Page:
Thursday, June 23, 2022

Southbank Centre, London – Royal Festival Hall

Guest Reviewer, Peter Reed

The Symphony as the World; Mahler throwing every formative musical influence at his chain-of-being six-movement (with a seventh held over for Symphony 4) panorama – Mahler’s Third comes with a big spiritual and emotional baggage allowance, and resistance is futile.

Yet, nagging away during this performance – conducted by Semyon Bychkov with the combined forces of the Academy Symphony Orchestra and ladies of the Chorus, the Tiffin Boys’ Choir and mezzo-soprano Stephanie Wake-Edwards – surfaced a memory of the stern funeral sentence, “Remember, man, that dust thou art and unto dust shalt thou return”, except that here you might replace ‘dust’ with ‘consciousness’. The goal of Mahler’s Third is the achievement of full human/divine consciousness, and here was that great seer Bychkov reminding us how fragile consciousness is, and how easily it can slump back into the sullen indifference of Nature.

The work is a huge ask for any orchestra, and the young musicians from the Royal Academy rose to the occasion in considerable style, with the first and last movements in particular delivering the point of Mahler’s drama as a symphonic structure rather than a programme of character pieces each with its own title (which Mahler later abandoned).

Bychkov’s style on the podium asserts rather than imposes, and even in the faster music he favours air and phrase, and trusts detail and nuance to his musicians, to which these players responded in kind. Perhaps he was more emphatic in matters of speed, accent and rhythm than he would be with, say, his Czech Philharmonic, but there was no suggestion of the sort of micro-management that tells you more about a conductor than it does about the music. The only thing I missed was a fuller string sound. Based on an impressive wall of ten basses, you couldn’t fault them for on-the-ball attack and character – the violin solos from Iona McDonald were echt-Viennese – but, at its quietest, the sound could have done with more bloom.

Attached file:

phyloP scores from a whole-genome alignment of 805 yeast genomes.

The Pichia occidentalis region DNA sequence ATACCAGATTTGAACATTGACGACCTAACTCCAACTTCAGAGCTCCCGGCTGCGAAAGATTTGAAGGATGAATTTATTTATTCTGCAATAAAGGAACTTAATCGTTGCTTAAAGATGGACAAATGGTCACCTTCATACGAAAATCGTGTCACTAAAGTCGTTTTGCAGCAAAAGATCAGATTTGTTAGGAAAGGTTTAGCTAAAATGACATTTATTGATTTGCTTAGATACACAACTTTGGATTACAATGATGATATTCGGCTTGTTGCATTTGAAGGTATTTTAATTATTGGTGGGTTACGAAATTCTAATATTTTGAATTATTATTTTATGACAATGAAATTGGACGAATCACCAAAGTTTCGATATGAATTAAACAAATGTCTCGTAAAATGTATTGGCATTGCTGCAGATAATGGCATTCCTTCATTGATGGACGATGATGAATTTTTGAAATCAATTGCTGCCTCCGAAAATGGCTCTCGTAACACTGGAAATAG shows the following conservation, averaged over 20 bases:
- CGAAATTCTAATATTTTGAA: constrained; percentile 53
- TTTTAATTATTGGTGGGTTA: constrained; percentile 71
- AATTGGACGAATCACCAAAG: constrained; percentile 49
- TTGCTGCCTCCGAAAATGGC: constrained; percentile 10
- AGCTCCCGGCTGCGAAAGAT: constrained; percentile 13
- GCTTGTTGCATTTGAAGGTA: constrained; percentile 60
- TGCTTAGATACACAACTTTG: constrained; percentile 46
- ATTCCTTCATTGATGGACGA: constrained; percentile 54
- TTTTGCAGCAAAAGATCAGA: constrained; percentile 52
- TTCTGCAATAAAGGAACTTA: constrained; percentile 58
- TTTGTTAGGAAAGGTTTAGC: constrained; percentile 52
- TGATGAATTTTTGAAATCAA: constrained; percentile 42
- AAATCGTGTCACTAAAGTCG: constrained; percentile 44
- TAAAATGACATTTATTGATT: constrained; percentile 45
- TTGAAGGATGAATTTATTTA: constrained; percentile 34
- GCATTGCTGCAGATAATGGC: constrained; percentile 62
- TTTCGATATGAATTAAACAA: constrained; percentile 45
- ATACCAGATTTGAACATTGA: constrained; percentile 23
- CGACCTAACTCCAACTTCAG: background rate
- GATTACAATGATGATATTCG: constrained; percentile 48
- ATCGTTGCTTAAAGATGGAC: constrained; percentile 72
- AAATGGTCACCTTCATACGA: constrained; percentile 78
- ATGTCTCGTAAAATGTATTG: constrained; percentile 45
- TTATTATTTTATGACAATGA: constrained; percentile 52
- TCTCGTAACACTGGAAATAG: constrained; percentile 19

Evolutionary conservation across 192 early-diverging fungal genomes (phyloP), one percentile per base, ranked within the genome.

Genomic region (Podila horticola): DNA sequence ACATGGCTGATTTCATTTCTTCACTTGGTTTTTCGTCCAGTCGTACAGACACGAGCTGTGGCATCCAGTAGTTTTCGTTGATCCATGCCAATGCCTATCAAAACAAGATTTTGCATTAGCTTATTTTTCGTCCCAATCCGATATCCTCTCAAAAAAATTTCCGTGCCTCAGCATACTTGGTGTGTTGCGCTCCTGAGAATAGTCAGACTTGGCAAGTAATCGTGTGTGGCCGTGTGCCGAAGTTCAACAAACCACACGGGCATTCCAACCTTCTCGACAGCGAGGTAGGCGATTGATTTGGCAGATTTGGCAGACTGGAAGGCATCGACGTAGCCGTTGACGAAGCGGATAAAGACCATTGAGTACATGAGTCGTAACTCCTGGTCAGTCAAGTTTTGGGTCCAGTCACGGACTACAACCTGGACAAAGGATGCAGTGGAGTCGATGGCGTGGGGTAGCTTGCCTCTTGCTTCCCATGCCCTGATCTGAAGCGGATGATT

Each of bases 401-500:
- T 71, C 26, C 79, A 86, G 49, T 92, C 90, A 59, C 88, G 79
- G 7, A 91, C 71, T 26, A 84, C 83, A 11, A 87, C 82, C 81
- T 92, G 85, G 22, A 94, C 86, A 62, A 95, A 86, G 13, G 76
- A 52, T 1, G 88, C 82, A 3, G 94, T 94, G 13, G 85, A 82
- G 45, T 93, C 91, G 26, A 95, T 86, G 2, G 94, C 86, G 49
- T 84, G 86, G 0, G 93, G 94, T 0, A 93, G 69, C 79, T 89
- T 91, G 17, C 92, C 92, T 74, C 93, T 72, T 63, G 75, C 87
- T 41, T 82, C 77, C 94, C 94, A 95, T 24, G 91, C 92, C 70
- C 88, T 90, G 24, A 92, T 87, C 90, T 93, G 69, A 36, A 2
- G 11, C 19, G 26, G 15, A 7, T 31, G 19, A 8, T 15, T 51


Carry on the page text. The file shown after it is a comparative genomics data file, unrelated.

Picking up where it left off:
The brass was magnificent – with good contributions from Isobel Daws (trombone) and James Nash (trumpet) along with a magical off-stage posthorn from Holly Clark. The woodwind had a fine, idiomatic penetration, with not too much overdone, and wailing bird-cries from oboe and cor anglais in the ‘O Mensch’ movement.

Bychkov had pitted savagery against summer vigour and growth in a thrilling account of the ‘Summer marches in’ first movement, but, oddly, didn’t follow this up in a generally understated third movement (‘What the animals of the forest tell me’) in which the eruptive shock of the reappearance of Pan/Nature didn’t quite have the sort of deep impact that could only be resolved by Wake-Edwards’s superbly imposing, dark “O Mensch! Gib Acht!”, which settled beautifully into the lovely choral innocence of the fifth movement.

The strings came into their own in the transparent glow at the start of the Finale, which Bychkov nudged forward with a burgeoning sense of purpose. The three big crises unfolded a Brucknerian pattern of retreat, regroup and advance as the sound gathered depth and warmth, and you couldn’t escape the closing bars’ glorious inevitability.

This Mahler Three, marking the Royal Academy’s bicentennial celebrations, had been thoroughly rehearsed, but you were more aware of how exploratory and fresh it was.

Column post #4,000: RELEASED TODAY, April 8: Semyon Bychkov & the Czech Philharmonic, with Chen Reiss, record Mahler Four for Pentatone.


Well-worth catching,, available for eleven months.